The development of the EU’s resource productivity has not been steady over time. This is at least partly due to the fact that 2009 was a year of economic recession (see Figure 3). After a constant increase between 2000 and 2003, resource productivity dropped in 2004. From there, it continued to grow regularly until 2008, before leaping from 1.47 to 1.66 EUR/kg from 2008 to 2010. The 2009 economic crisis affected the material intensive manufacturing and construction industries much more than the services industries. The DMC declined by 14 % between 2008 and 2010, i.e. dropping much more than GDP (see Figure 3). This decline was mainly determined by bulk materials such as construction and energy materials. For a more detailed analysis of the EU's resource productivity, see Resource productivity statistics.

Domestic material consumption

A more disaggregated analysis of DMC conveys the relative significance of various materials and their potential for reuse, recovery or recycling. The DMC of the aggregated EU-27 economy is dominated by non-metallic minerals (see Figure 4) making up nearly half of the DMC in 2013 (6.2 tonnes per capita). With 3.4 and 3.1 tonnes per capita respectively, biomass and fossil energy materials each make up approximately one fourth of DMC. Metal ores constitute the smallest of the main categories with 0.5 tonnes per capita.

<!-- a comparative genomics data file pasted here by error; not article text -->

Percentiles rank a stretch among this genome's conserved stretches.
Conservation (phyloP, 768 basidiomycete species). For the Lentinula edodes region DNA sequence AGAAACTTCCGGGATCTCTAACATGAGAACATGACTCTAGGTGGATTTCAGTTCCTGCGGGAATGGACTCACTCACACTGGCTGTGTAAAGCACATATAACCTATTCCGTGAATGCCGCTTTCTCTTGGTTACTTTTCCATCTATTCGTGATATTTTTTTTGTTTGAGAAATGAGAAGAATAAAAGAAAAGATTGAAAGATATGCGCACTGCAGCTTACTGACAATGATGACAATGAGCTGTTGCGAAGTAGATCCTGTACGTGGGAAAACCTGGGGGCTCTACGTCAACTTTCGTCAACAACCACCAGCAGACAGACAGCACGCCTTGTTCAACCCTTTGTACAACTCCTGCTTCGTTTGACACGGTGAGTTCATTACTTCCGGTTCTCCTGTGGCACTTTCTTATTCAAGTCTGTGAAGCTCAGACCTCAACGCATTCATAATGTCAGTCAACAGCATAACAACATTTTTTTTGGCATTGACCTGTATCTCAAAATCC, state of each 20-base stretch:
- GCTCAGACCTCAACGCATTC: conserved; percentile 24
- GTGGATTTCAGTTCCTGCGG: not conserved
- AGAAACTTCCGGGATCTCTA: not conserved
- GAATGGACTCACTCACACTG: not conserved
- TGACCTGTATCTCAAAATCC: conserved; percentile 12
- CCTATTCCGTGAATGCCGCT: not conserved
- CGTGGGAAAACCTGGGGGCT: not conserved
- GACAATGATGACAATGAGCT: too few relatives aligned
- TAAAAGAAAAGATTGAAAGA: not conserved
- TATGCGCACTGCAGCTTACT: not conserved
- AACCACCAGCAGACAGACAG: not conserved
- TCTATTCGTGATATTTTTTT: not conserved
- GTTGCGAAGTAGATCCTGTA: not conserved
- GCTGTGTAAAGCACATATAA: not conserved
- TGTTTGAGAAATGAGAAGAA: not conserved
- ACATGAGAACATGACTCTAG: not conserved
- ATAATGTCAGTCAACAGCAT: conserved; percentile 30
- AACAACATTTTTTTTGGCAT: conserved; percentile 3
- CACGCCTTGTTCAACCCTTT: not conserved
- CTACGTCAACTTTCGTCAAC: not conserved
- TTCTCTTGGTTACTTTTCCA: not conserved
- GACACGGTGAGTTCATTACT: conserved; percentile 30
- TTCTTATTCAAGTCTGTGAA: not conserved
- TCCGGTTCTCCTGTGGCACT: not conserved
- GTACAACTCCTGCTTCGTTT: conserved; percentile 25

Domestic material consumption of the main material categories over time

The four main material categories show different patterns of consumption over time. Material consumption of biomass is relatively stable over the long term, but can be impacted by strong annual fluctuations, due to climatic conditions. This underpins some of the annual DMC variations compared to GDP. Metal ores and non-metallic minerals show a strong dependency on economic development. The drop in material consumption of metal ores by one third in the crisis year of 2009 is quite remarkable. Both categories show an upward trend from 2000 to 2007 (8 and 17 % respectively) followed by an important downward trend from 2007 to 2013 (18 and 27 % respectively). Material consumption of fossil energy materials is much less affected by economic development yet shows a steady 19 % decrease from 2006 to 2013 (see Figure 5).

Domestic material consumption across EU Member States